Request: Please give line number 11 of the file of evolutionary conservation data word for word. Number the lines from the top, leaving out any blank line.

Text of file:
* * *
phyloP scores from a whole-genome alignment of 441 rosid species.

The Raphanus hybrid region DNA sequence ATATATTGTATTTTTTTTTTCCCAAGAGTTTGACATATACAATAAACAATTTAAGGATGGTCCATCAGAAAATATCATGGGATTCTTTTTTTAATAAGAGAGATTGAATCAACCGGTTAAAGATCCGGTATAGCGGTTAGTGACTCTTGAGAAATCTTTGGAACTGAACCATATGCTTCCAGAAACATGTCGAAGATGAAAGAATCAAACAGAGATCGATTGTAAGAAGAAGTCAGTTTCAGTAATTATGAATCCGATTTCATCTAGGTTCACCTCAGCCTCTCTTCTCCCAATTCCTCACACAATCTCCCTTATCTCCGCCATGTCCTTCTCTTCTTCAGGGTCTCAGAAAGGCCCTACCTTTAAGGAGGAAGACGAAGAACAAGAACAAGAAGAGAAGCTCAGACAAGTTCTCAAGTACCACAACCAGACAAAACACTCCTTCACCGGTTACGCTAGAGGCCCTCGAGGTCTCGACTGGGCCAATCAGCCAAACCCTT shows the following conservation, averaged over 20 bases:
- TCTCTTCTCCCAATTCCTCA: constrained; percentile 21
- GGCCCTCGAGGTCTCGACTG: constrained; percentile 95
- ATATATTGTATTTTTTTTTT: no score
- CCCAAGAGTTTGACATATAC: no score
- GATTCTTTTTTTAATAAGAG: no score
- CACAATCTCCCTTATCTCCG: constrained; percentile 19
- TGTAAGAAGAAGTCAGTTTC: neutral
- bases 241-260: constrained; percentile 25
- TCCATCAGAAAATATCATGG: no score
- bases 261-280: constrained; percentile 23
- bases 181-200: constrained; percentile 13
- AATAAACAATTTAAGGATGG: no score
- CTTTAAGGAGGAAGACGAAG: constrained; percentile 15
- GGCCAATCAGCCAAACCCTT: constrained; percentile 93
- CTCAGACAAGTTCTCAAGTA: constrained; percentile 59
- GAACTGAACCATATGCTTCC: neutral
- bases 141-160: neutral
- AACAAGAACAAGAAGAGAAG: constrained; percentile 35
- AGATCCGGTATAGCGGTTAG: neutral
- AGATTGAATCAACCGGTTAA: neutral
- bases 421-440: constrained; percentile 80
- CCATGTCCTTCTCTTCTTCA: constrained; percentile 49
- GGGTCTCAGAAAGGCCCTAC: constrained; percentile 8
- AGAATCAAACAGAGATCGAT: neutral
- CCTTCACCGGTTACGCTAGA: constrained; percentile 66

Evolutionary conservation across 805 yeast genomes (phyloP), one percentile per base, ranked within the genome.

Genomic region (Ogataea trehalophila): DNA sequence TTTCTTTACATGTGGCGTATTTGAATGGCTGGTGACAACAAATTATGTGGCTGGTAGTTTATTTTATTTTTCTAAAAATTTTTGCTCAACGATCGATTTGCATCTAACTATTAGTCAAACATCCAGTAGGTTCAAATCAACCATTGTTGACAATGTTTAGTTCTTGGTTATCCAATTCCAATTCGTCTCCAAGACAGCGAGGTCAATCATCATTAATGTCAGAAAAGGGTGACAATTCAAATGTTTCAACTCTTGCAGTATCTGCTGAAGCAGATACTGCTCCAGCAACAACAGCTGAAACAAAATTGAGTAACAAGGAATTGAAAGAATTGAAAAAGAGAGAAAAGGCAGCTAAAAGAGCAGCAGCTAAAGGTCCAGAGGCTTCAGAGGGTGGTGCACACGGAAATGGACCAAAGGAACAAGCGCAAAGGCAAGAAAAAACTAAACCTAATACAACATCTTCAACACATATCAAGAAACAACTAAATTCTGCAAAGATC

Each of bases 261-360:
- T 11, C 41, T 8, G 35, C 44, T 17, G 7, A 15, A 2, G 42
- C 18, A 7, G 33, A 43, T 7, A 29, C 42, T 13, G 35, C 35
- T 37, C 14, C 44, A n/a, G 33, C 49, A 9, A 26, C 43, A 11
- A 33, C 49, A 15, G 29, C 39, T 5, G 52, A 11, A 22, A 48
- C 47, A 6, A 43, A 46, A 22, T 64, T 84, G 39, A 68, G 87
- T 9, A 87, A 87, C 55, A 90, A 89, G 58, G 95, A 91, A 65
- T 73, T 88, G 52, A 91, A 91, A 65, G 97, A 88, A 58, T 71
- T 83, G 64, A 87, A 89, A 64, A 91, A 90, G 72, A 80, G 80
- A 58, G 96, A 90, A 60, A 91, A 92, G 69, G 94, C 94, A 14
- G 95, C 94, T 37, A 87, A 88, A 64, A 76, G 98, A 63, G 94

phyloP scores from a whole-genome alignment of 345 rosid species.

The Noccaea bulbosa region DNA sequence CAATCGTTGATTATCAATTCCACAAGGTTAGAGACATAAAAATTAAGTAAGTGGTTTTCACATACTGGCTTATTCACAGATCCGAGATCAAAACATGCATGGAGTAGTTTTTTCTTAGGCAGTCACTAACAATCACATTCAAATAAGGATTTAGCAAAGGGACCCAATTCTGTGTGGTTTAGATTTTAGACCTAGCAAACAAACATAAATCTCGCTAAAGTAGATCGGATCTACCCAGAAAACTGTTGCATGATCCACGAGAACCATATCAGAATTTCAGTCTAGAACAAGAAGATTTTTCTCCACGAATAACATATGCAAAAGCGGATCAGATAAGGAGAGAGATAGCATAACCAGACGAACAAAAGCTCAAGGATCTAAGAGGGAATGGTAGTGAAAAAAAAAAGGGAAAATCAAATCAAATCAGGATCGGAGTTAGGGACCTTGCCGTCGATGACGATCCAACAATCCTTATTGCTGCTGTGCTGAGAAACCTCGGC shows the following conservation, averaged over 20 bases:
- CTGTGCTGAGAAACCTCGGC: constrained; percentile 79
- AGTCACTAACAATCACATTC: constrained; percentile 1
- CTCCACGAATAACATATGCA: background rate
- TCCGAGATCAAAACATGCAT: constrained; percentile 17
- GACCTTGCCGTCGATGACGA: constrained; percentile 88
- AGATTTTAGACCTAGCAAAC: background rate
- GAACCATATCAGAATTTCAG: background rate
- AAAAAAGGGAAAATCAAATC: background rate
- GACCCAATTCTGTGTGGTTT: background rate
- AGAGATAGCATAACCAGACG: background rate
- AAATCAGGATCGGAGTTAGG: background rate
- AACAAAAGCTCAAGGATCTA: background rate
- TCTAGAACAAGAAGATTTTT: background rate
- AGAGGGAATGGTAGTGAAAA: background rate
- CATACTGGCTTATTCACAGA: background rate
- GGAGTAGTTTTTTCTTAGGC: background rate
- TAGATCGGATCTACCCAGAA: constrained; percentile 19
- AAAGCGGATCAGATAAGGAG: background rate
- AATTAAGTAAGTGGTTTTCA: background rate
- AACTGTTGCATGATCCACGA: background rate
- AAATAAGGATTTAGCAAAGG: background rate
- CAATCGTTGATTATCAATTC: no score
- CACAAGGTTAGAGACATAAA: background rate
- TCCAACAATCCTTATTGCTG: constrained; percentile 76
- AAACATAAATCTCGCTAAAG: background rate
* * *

- TCCATCAGAAAATATCATGG: no score